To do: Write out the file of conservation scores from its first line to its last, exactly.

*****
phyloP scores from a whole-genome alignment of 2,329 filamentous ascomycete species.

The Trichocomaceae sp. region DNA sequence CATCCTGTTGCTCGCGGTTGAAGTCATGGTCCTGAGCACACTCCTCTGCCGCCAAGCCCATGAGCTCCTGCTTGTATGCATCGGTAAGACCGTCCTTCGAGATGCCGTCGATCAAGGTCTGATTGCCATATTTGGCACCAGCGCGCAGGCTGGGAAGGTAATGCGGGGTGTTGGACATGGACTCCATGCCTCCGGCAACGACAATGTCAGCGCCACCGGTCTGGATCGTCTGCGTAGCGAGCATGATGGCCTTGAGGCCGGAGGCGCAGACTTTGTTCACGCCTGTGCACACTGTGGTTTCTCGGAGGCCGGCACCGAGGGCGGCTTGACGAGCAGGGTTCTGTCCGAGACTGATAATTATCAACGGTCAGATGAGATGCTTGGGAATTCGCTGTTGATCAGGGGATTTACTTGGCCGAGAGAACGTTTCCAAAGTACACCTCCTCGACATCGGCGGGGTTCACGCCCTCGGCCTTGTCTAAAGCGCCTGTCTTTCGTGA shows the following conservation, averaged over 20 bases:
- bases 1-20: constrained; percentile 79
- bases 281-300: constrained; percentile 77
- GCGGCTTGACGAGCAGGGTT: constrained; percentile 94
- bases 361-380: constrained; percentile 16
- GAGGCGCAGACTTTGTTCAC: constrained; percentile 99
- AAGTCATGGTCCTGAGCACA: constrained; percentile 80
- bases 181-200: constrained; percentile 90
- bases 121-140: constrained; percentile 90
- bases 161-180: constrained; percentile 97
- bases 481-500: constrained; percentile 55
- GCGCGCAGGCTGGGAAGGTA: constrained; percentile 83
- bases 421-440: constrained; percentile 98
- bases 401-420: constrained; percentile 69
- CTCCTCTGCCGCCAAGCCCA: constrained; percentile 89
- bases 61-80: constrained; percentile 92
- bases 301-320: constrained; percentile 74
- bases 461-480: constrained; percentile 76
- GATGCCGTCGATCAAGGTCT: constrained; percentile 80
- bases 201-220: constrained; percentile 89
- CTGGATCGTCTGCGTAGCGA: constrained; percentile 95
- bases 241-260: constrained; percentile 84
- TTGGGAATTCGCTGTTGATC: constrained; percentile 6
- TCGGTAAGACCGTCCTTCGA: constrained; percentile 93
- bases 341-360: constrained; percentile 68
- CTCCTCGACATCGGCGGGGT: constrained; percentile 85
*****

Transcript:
phyloP scores from a whole-genome alignment of 2,329 filamentous ascomycete species.

The Trichocomaceae sp. region DNA sequence CATCCTGTTGCTCGCGGTTGAAGTCATGGTCCTGAGCACACTCCTCTGCCGCCAAGCCCATGAGCTCCTGCTTGTATGCATCGGTAAGACCGTCCTTCGAGATGCCGTCGATCAAGGTCTGATTGCCATATTTGGCACCAGCGCGCAGGCTGGGAAGGTAATGCGGGGTGTTGGACATGGACTCCATGCCTCCGGCAACGACAATGTCAGCGCCACCGGTCTGGATCGTCTGCGTAGCGAGCATGATGGCCTTGAGGCCGGAGGCGCAGACTTTGTTCACGCCTGTGCACACTGTGGTTTCTCGGAGGCCGGCACCGAGGGCGGCTTGACGAGCAGGGTTCTGTCCGAGACTGATAATTATCAACGGTCAGATGAGATGCTTGGGAATTCGCTGTTGATCAGGGGATTTACTTGGCCGAGAGAACGTTTCCAAAGTACACCTCCTCGACATCGGCGGGGTTCACGCCCTCGGCCTTGTCTAAAGCGCCTGTCTTTCGTGA shows the following conservation, averaged over 20 bases:
- bases 1-20: constrained; percentile 79
- bases 281-300: constrained; percentile 77
- GCGGCTTGACGAGCAGGGTT: constrained; percentile 94
- bases 361-380: constrained; percentile 16
- GAGGCGCAGACTTTGTTCAC: constrained; percentile 99
- AAGTCATGGTCCTGAGCACA: constrained; percentile 80
- bases 181-200: constrained; percentile 90
- bases 121-140: constrained; percentile 90
- bases 161-180: constrained; percentile 97
- bases 481-500: constrained; percentile 55
- GCGCGCAGGCTGGGAAGGTA: constrained; percentile 83
- bases 421-440: constrained; percentile 98
- bases 401-420: constrained; percentile 69
- CTCCTCTGCCGCCAAGCCCA: constrained; percentile 89
- bases 61-80: constrained; percentile 92
- bases 301-320: constrained; percentile 74
- bases 461-480: constrained; percentile 76
- GATGCCGTCGATCAAGGTCT: constrained; percentile 80
- bases 201-220: constrained; percentile 89
- CTGGATCGTCTGCGTAGCGA: constrained; percentile 95
- bases 241-260: constrained; percentile 84
- TTGGGAATTCGCTGTTGATC: constrained; percentile 6
- TCGGTAAGACCGTCCTTCGA: constrained; percentile 93
- bases 341-360: constrained; percentile 68
- CTCCTCGACATCGGCGGGGT: constrained; percentile 85